Tim Fields, Michael J. Hall, Arjun Janardhan, Lawrence J. Leung, Samantha Magier, Allison B. Robbins, Katie C. Warther, Razelle Hoffman-Contois, William Irwin, and Jan Carney
Background. Biological effects of exposure to ionizing radiation (IR) are well known. Literature suggests most patients and physicians lack proficient understanding of risks associated with ionizing radiation. Our study goals were to: assess the extent to which productive, informed conversations regarding ionizing radiation are occurring between patients and providers; characterize public awareness of medical imaging procedures as sources of IR exposure; and investigate best practices in patientprovider communications.
Methods. We developed and administered a 17-question survey to 303 adults at five locations across Chittenden County, Vermont, over a 6-week period in fall 2016. Descriptive and statistical analyses were conducted using SPSS.
Results. The three age groups of respondents had different knowledge levels about ionizing radiation (p
Conclusions/Recommendations. 1. A standard oral presentation for pre-imaging patient-provider communication, along with a written handout, be developed; 2. A section of the electronic medical record (also accessible through the patient portal) containing IR exposure be created for patients and physicians to track individuals' information.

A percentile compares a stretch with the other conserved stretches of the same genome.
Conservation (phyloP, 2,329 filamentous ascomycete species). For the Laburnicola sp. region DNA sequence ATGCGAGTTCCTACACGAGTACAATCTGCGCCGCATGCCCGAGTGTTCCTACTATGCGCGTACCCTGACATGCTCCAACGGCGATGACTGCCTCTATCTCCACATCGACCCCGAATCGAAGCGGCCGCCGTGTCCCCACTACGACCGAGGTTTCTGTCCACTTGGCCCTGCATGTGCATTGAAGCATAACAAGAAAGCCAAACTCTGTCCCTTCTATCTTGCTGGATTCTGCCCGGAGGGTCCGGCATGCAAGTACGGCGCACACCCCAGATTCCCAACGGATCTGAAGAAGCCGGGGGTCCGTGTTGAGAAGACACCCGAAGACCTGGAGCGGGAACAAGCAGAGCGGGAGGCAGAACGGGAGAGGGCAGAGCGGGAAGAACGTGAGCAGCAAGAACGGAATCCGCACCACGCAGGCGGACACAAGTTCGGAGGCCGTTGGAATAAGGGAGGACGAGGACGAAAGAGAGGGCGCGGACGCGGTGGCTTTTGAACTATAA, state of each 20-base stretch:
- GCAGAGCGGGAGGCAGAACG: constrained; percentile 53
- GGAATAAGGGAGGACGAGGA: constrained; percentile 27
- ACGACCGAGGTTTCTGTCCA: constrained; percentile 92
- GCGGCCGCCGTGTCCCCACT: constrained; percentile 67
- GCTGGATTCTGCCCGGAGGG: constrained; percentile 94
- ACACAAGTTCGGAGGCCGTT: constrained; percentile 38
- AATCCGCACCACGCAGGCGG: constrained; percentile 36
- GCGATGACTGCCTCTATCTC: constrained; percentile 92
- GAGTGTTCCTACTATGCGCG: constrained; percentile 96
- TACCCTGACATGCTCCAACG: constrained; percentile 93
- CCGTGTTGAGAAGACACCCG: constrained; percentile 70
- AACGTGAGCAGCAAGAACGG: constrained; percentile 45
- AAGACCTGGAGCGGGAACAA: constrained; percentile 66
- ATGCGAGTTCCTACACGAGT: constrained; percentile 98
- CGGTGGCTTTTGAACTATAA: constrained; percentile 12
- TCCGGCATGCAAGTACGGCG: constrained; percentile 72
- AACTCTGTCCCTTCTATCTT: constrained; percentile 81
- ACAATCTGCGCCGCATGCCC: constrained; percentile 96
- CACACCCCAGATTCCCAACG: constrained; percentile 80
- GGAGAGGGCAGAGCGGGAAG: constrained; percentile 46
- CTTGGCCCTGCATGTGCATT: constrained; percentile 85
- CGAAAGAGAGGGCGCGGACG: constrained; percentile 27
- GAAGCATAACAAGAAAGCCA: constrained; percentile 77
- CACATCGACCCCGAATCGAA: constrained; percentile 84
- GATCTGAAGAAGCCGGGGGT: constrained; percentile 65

Kassandra J. Gibbs, Eric C. King, Nicholas S. LoSchiavo, UnChan Pyon, Jasmine Y. Robinson, Luke Soelch, Brianna F. Waller, Rebecca Schwarz, Buffy F. Dekmar, and Sarah McCarthy
Introduction. Art programs have been shown to positively affect unit culture, quality of care, and nursing practices. Art interventions improve well-being, reduce stress, and enhance nurse-patient communication. Art from the Heart (AFTH) is an art program that provides art supplies, visual art, and patient "About Me" pages to patients, families and employees at University of Vermont Medical Center (UVMMC).
Objective. Assess the efficacy of AFTH through nursing staff perceptions, understanding, and attitudes toward the program.
Methods. Structured interviews were conducted on Baird 4, an adult inpatient ward, at UVMMC. A 19-question survey using Likert scales and short answer formats was administered to nursing staff. Questions assessed perceptions of effects of art on patient anxiety and pain, communication, and job satisfaction. Surveys were analyzed to extract major and minor themes.